By Justin Seward
History has been a passion of Alex and Margaret Grant’s lives that has landed them to the opportunity to take over the Redcliff Museum in November 2017 from Vi Rieger.
In 1981-82, Alex was an archivist with the British Military who took over a regiment headquarters where artifacts were handed in by families that dated back to the 16th century, but were never recorded and no one knew their insurance value.
Alex catalogued the artifacts over the two years he was there and that is where his history knowledge heightened.
The Grants moved to Canada in 2005 and it was not until 2009 that Margaret went to the Redcliff Museum where she had numerous discussions with the summer student, Antonia, about the museum.
Margaret then began her research where she discovered the Van Wert family, who had businesses all over town from 1935 onward.“ By connecting with Antonia that summer, we decided that we would become board members of the museum,” said Alex.
“At that particular time I was working for the Medicine Hat Police Service as a cell guard. I didn’t realize that I wasn’t going to be able to attend all the meetings. We resigned from the board.”
Alex retired last March and he had spoken to Fred Hauck last summer, when he asked if Alex was going to apply for the job.
Alex said, “No. we’ve already got somebody in there.’
However, Hauck replied that they had not filled the position at the time.
Alex then spoke to his next-door neighbour who happened to be the vice president of the museum and historical society.
A few meetings later, the job was theirs.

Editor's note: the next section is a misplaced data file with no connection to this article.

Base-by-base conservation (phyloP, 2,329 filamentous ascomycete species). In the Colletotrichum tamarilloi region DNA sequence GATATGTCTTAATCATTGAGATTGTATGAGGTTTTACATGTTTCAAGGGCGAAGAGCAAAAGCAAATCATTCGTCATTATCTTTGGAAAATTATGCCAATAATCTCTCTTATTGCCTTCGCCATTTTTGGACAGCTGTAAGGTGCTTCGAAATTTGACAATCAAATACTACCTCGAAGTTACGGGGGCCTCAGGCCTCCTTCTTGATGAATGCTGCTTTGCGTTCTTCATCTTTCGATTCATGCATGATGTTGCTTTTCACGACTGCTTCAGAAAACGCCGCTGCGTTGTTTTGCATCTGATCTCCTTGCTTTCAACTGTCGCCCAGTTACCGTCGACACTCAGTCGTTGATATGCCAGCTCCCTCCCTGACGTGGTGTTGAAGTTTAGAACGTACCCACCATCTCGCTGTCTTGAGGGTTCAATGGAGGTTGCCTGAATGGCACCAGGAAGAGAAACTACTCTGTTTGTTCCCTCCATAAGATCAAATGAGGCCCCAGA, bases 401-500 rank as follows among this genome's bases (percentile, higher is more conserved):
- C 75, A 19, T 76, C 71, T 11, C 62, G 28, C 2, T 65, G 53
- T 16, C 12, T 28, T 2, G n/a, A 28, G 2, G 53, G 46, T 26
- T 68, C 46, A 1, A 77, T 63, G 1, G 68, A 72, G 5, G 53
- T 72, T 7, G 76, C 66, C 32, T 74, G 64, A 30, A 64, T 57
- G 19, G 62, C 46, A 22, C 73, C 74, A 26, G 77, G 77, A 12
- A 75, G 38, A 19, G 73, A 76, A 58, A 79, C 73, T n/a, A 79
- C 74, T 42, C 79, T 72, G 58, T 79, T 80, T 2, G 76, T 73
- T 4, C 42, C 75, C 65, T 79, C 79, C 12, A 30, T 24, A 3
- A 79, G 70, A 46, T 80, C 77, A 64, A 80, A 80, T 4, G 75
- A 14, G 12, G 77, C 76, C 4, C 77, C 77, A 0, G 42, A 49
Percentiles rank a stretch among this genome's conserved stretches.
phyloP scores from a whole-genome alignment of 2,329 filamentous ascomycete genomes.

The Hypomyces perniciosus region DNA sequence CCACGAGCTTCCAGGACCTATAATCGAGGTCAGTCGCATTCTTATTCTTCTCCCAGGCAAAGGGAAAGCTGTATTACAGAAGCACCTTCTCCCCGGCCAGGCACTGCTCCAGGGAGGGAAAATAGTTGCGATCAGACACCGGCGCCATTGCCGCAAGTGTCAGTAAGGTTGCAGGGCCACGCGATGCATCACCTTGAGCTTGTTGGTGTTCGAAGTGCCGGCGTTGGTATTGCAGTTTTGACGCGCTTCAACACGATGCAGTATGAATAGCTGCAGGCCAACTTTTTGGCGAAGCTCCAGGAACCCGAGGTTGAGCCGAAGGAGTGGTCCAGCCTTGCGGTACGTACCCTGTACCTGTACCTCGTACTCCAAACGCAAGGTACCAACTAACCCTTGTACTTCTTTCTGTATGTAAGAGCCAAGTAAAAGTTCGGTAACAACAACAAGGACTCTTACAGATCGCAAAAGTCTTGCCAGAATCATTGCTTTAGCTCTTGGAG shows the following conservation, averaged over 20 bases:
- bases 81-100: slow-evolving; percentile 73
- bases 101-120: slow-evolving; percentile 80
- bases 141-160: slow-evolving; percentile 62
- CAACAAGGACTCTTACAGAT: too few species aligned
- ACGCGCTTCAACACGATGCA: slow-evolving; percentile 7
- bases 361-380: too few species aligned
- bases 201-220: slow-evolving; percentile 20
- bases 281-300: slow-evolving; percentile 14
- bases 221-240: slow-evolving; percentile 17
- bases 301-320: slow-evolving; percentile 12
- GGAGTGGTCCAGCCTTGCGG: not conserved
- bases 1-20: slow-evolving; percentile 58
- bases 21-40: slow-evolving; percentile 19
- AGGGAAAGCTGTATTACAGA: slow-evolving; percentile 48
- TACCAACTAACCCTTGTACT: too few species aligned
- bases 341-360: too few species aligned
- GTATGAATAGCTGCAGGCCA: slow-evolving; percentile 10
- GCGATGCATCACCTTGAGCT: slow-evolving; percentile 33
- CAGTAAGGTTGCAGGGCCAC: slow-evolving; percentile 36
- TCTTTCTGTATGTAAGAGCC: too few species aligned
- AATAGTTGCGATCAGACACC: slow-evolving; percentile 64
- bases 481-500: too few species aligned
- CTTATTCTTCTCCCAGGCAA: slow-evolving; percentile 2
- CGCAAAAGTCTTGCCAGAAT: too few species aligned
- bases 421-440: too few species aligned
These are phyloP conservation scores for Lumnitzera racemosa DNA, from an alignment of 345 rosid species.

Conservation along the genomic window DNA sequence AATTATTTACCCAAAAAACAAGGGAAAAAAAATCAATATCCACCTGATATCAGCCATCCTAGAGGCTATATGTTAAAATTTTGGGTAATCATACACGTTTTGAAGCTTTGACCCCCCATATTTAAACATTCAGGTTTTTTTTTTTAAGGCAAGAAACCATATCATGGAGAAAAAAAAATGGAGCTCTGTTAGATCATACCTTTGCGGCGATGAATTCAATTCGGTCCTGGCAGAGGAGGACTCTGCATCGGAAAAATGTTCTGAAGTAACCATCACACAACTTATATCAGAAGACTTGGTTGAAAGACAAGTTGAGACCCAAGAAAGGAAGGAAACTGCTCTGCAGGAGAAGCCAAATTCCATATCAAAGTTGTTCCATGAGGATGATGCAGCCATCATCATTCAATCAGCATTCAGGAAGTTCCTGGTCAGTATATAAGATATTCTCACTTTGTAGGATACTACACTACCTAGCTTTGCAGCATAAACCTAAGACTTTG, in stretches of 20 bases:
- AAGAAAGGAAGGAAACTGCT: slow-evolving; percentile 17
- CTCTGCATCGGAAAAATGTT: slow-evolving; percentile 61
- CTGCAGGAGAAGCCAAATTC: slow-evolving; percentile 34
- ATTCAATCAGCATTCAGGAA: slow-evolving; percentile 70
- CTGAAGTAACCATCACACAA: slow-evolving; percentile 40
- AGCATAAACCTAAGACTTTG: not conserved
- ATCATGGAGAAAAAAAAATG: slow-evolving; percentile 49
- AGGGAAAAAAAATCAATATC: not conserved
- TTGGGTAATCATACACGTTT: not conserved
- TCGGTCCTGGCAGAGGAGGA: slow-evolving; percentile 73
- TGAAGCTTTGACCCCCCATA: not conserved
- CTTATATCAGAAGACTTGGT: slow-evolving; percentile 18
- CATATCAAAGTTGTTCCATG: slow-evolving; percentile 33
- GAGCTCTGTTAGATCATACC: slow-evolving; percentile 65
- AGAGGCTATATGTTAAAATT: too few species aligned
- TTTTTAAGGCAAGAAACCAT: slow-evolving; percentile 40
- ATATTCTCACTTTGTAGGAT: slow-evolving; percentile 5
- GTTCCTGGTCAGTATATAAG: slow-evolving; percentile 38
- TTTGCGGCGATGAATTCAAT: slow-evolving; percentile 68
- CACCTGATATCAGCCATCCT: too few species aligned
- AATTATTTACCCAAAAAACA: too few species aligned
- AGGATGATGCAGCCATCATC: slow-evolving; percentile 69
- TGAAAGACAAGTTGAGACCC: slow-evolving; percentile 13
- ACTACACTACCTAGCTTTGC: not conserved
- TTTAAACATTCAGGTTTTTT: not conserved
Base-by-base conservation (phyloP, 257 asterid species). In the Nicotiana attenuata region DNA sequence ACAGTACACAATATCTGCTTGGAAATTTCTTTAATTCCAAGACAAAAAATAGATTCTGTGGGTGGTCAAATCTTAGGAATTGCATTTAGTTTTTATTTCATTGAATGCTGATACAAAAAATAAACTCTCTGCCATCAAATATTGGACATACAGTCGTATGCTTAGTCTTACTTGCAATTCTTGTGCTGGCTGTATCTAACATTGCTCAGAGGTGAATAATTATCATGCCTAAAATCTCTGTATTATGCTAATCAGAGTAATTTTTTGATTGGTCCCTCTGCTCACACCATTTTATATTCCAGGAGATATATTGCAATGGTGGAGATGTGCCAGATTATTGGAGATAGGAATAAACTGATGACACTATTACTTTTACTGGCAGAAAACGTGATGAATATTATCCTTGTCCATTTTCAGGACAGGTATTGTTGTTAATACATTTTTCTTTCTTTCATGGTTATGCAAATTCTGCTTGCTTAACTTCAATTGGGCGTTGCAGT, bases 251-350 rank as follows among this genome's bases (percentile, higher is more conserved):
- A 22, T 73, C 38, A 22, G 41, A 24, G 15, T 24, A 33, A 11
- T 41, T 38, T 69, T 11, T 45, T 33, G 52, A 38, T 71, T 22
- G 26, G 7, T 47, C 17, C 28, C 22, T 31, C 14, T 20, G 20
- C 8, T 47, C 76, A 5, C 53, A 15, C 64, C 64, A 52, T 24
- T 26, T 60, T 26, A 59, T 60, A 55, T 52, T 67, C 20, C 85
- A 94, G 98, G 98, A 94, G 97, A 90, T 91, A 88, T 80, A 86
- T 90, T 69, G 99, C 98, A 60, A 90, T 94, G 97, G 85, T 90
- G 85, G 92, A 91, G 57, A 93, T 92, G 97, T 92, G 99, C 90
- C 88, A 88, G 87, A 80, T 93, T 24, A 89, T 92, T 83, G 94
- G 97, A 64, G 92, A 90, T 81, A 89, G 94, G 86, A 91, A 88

“We want to see the future of this museum,” he said.
“Quite clearly, a lot of people don’t know that we have a museum and our vision is to inspire people to come and visit, have a look and see what the history of Redcliff is all about.”
The British couple want schools, seniors and people with disability groups to come and visit where they can be educated by the new managers that they are getting.
“We want to meet people with knowledge so we can gain that knowledge as well,” said Alex.
“We’re friendly people. We like to meet and talk to people.”
Once the management was turned over and the walkaround was done, there has been opportunities for change and the hope is to get people into the building to appreciate the shifting around of artifacts.
He said if you look around the museum there is lots of wall space where there could be photographs that can be put up for the history of the museum and putting more indigenous history around the building.
“We don’t think we have enough of the indigenous items in this museum and where did this come from, who was here first,” said Alex.
They have started in the back with photographs and various items. What we’d like to do is if we can get a hold of any indigenous people who might be willing to donate artifacts and share information.”